New Haven residents feel significantly better about their city today than they did three years ago, according to the results of a new survey.

The results of a study commissioned by Market New Haven — a nonprofit organization that works to improve the public’s appreciation for the city — show that 47 percent of the residents polled have a positive impression of New Haven while only 22 percent have a negative view. Twenty-seven percent had a neutral impression.

In 1998 however, only 35 percent had a positive impression while 28 percent had a negative one. The results were released at a press conference Thursday.

“The survey results affirm that our efforts to revitalize New Haven have quickly boosted our city’s image,” New Haven Mayor John DeStefano Jr. said. “There’s a lot going on in New Haven and people are noticing — and enjoying — its greatest features. We have come a long way and we welcome everyone to get acquainted with today’s New Haven.”

New Haven’s image has had the most significant turn around compared to Boston, Mass.; Baltimore, Md.; Providence, R.I.; Hartford, Stamford and Bridgeport, the report concluded.

“We are pleased at the number of people who are now recognizing what a great place New Haven is to live and to visit,” Yale President Richard Levin said. “Very few cities of our size have two nationally recognized repertory theatres, three symphony orchestras, the Shubert Theater, and two great art galleries, both free and open to the public, at Yale.”

The study showed that most New Haven residents see major improvements in cultural activities, the cleanliness of streets and the quality of shops and restaurants downtown. On average, residents go downtown on a monthly basis to shop and dine, according to the study.

“Business for us is still good [despite the national recession],” said Peter Indorf, owner of Peter Indorf Jewelers on Chapel Street. “It’s been very encouraging.”

The report showed that New Haven residents said safety, location of parking, and shops and restaurants are most important to their decision to visit downtown New Haven.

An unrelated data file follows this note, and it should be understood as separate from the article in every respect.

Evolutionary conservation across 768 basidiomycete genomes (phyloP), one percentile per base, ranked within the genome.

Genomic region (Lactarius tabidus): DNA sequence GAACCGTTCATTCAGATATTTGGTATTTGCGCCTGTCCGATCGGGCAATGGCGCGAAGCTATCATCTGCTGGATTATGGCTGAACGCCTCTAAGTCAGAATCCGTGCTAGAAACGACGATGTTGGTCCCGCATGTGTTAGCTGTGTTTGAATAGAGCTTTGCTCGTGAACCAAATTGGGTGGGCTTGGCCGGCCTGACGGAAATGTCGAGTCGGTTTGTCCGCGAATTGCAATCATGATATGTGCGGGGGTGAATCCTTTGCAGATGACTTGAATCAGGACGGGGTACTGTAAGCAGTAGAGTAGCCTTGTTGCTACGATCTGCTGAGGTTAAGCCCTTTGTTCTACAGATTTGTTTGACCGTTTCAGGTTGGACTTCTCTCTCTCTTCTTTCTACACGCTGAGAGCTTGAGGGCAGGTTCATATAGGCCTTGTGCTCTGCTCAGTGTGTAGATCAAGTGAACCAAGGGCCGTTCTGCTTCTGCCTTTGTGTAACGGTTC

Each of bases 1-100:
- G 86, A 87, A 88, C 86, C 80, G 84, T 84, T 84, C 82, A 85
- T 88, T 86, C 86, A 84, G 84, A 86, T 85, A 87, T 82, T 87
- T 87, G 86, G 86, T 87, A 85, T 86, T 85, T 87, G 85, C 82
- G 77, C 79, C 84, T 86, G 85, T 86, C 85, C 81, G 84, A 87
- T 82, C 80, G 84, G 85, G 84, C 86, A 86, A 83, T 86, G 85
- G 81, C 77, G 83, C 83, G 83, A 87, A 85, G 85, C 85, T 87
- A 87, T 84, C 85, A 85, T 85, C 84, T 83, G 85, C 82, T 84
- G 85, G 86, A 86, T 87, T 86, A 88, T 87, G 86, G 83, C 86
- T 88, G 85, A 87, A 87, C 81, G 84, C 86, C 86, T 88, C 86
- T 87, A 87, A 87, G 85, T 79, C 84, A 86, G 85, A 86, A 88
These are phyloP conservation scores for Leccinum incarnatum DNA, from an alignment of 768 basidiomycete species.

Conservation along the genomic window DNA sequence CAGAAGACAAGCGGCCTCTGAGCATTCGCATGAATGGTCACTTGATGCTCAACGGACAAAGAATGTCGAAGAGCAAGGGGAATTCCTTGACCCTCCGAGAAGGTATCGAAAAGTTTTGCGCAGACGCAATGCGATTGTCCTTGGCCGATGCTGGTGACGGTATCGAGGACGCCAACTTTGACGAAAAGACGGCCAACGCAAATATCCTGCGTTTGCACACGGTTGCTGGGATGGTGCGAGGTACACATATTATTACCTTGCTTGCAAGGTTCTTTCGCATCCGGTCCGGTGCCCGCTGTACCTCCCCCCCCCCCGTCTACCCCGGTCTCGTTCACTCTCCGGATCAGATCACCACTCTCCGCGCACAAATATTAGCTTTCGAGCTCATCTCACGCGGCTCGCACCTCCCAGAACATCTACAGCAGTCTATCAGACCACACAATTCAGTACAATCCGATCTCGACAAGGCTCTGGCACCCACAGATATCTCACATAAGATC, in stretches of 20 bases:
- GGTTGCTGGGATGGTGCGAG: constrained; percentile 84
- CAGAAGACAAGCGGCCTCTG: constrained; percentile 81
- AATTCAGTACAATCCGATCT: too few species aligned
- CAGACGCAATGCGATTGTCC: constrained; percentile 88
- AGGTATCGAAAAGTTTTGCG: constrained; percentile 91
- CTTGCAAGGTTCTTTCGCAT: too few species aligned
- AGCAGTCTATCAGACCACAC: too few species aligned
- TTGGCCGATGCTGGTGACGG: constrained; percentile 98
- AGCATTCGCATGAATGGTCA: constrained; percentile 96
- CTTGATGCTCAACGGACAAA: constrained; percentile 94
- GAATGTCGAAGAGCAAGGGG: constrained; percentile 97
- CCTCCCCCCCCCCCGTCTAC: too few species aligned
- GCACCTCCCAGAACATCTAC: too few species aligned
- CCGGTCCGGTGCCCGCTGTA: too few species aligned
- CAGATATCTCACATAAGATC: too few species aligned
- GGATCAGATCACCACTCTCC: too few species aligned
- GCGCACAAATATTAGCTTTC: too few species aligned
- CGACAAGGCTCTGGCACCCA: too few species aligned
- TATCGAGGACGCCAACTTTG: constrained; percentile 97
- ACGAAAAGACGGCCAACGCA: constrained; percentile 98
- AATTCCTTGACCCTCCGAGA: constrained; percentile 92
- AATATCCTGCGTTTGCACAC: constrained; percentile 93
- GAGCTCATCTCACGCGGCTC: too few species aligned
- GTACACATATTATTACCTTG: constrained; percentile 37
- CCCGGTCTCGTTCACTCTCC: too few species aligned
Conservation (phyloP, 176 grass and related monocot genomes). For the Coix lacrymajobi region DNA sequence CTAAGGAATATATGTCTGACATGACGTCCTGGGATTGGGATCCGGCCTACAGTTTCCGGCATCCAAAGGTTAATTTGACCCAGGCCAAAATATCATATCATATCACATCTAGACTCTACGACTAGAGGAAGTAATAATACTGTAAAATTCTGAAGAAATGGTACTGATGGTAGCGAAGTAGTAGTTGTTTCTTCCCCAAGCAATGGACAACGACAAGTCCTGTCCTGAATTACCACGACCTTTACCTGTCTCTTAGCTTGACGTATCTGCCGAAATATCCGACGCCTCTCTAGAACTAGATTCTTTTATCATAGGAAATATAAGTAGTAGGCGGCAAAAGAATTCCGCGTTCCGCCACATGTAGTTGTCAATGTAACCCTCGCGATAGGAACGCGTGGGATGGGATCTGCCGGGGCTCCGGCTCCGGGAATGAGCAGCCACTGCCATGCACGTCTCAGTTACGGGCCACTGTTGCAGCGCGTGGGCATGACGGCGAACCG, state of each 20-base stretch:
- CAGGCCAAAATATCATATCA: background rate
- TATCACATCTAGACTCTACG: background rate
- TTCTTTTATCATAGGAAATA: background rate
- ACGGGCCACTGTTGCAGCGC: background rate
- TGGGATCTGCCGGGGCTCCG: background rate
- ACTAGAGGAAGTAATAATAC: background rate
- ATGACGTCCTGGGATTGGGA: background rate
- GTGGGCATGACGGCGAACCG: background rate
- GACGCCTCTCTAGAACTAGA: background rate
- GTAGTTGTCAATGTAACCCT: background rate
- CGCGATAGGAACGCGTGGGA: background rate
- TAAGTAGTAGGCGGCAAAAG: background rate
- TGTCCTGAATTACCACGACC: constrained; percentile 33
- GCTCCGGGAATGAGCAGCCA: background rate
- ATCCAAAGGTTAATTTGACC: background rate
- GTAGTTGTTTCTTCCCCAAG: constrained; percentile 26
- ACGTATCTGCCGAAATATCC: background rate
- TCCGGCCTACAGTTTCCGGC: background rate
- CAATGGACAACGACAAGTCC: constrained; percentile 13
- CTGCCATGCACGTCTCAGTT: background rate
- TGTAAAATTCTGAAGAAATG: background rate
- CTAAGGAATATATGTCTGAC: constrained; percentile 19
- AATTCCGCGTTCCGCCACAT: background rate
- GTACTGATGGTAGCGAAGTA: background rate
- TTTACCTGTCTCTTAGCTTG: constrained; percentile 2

“We’ve done a lot of things right,” said Henry Fernandez, New Haven’s economic development administrator. “It’s not that we’re just doing a good job marketing, it’s that we have great things to market.”

Bruce Alexander, director of Yale’s Office of New Haven and State Affairs, credited DeStefano and Levin with providing the impetus to achieve these exciting results.

“We all know New Haven is a city on the move and we all know it couldn’t be that without strong leadership,” Alexander said.

Leonid Rozenblit GRD ’04 of Prometheus Research, the firm commissioned to do the study, looked at the number of area residents who attended summer events on the New Haven Green. According to the study, one-third of area residents attended at least one summer event on the Green. Of those who attended an event, 57 percent attended more than one.

“There’s a real sense of comfort you get in New Haven,” Stosh Mintek ’03 said. “I spent a summer here and went to the Green for free concerts and festivals — they were amazing. It’s something that few communities can offer. I’m impressed with this city.”

Barbara Lamb, the city’s director of cultural affairs, said cultural attractions have traditionally drawn outsiders to New Haven.

“We want to continue to bring people to rediscover what New Haven has to offer culturally,” Lamb said.

The eight-minute telephone survey sampled 550 households randomly selected from 21 surrounding towns. The findings have a margin of error of 4 percent.

Pleased with the results of the study, DeStefano said he wants New Haven to continue to establish itself as a competitive, vibrant New England city and to become a national leader.

“The best thing is the curve we’re on,” DeStefano said. “People’s perception is catching up with the substance.”